PNPM is a package manager for Node.js that aims to improve aspects of npm and Yarn. It was designed to speed up package installation and reduce the disk space needed for projects while ensuring that the dependencies are correctly managed. The primary difference between pnpm and npm or Yarn is how it handles packages. PNPM uses a unique approach of storing a single copy of a module version in a global store on a disk and then uses hard links or symbolic links to reference those modules from your node_modules directory. This helps to save a significant amount of disk space when you are working on many projects or if the package size is large.
Key Features of PNPM:
- Efficient Disk Space Usage. PNPM stores package files in a single location on the disk. When a package is installed, it creates a hard link from the global store, thus avoiding the need for duplicate files on the disk.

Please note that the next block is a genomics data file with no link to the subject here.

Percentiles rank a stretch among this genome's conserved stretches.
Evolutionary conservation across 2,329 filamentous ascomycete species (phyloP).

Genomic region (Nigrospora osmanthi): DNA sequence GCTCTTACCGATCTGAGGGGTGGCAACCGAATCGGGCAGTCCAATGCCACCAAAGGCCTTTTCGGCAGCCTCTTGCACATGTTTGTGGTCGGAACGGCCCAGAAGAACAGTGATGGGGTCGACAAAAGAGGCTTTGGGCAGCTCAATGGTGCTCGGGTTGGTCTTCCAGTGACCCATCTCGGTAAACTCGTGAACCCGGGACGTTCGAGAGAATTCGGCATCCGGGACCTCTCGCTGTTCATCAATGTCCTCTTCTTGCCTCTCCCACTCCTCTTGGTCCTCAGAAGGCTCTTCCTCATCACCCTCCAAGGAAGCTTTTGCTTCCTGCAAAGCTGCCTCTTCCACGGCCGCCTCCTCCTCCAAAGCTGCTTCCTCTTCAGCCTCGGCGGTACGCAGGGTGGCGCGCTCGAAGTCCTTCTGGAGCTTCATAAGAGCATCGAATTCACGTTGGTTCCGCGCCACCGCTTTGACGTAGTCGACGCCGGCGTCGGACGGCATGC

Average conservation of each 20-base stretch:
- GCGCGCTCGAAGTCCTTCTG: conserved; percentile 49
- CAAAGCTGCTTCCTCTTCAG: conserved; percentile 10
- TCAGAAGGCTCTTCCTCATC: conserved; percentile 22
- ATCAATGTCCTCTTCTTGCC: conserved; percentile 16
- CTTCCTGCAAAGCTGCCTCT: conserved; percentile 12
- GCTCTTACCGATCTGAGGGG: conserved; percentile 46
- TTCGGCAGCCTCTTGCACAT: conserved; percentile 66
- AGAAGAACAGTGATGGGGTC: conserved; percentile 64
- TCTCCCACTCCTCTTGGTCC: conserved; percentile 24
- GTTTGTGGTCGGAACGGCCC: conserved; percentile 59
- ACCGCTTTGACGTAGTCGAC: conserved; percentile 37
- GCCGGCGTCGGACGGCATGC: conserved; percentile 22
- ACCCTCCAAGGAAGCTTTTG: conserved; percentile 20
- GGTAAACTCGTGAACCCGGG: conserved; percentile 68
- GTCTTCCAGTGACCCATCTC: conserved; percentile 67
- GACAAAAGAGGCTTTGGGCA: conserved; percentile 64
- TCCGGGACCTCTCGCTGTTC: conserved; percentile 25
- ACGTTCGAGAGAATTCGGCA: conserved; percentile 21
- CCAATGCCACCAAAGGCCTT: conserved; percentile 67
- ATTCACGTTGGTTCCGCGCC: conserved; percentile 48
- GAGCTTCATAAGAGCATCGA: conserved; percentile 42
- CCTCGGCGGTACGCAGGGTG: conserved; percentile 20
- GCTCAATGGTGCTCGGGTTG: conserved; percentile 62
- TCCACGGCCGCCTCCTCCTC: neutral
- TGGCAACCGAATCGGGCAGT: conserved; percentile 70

- Fast. Due to its linking strategy, installations is faster and less taxing on your system's resources.
- Strict Package Linking. PNPM creates a node_modules folder using symlinks, and it's structured so that packages don't have access to packages not declared in their dependencies. This helps catch missing dependencies before going into production.
- Disk Usage. PNPM shines in the area of disk space usage. PNPM's approach of a global store save signifit disk space, whereas npm and Yarn would duplicate the dependencies for each project.
- Speed. While Yarn initially led in speed, npm caught up with the release of npm version 5. PNPM also performs well in this area due to the reduced need for copying package files.
- Installation Structure. PNPM uses a non-flat node_modules, which catches missing dependencies, compared to npm and Yarn, which create a flat node_modules structure by default.
- Popularity. PNPM, although growing, is less widespread and has fewer resources and minor community support.